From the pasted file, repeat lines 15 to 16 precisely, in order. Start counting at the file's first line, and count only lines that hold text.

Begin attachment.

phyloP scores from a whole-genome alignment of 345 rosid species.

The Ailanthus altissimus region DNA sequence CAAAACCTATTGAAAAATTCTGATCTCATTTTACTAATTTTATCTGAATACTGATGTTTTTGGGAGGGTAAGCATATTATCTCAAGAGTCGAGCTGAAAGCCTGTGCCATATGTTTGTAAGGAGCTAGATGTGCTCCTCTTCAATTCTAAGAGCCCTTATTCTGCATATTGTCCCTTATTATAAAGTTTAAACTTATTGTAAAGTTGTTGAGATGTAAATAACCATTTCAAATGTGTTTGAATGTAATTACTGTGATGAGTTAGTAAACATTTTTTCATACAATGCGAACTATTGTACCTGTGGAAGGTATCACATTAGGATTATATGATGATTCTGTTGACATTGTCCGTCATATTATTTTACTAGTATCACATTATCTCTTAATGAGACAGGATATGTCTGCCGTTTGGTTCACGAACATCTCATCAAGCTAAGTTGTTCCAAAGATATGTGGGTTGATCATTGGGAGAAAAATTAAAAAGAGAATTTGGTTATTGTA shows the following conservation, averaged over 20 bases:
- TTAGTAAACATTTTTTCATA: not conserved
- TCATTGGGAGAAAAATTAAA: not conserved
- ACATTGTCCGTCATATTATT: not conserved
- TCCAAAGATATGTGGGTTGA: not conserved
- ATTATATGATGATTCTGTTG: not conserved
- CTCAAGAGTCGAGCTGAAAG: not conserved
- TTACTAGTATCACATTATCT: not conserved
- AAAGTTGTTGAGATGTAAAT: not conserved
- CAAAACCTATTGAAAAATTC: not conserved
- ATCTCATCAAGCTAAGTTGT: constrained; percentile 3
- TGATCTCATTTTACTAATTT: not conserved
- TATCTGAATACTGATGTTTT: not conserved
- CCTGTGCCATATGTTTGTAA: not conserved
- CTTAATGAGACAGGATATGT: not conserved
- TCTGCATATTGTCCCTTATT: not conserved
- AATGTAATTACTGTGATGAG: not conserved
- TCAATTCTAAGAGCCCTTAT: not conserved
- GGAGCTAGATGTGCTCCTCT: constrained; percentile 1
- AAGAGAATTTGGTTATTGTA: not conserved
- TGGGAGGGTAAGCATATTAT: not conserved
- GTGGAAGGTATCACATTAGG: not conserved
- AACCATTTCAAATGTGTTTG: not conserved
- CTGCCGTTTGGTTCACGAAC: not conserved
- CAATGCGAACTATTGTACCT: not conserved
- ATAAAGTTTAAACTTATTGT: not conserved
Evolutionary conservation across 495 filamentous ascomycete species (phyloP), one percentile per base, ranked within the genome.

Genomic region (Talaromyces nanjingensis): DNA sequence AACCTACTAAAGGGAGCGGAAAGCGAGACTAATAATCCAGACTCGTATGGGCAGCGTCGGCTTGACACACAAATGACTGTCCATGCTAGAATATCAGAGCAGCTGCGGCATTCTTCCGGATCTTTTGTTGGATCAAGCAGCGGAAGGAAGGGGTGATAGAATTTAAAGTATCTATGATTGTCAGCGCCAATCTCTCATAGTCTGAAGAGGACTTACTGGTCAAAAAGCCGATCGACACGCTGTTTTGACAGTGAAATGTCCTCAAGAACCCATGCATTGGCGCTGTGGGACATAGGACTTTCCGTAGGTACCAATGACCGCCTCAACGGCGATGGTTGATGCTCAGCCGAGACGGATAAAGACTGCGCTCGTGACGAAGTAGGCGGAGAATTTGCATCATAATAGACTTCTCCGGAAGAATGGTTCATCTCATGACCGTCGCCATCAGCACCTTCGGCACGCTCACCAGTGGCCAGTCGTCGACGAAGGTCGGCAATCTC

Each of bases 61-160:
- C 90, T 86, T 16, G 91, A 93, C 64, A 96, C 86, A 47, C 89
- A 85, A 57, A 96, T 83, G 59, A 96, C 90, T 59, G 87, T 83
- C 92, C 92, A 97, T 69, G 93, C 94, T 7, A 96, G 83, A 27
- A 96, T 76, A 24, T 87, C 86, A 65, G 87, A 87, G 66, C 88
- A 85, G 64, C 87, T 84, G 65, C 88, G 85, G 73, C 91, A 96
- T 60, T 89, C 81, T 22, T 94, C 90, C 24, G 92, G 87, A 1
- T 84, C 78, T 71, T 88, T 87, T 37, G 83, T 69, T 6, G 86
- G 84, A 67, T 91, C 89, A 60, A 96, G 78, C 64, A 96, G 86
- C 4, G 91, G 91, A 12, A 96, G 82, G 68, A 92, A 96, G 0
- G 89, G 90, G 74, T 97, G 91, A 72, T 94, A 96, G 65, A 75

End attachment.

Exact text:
- CCTGTGCCATATGTTTGTAA: not conserved
- CTTAATGAGACAGGATATGT: not conserved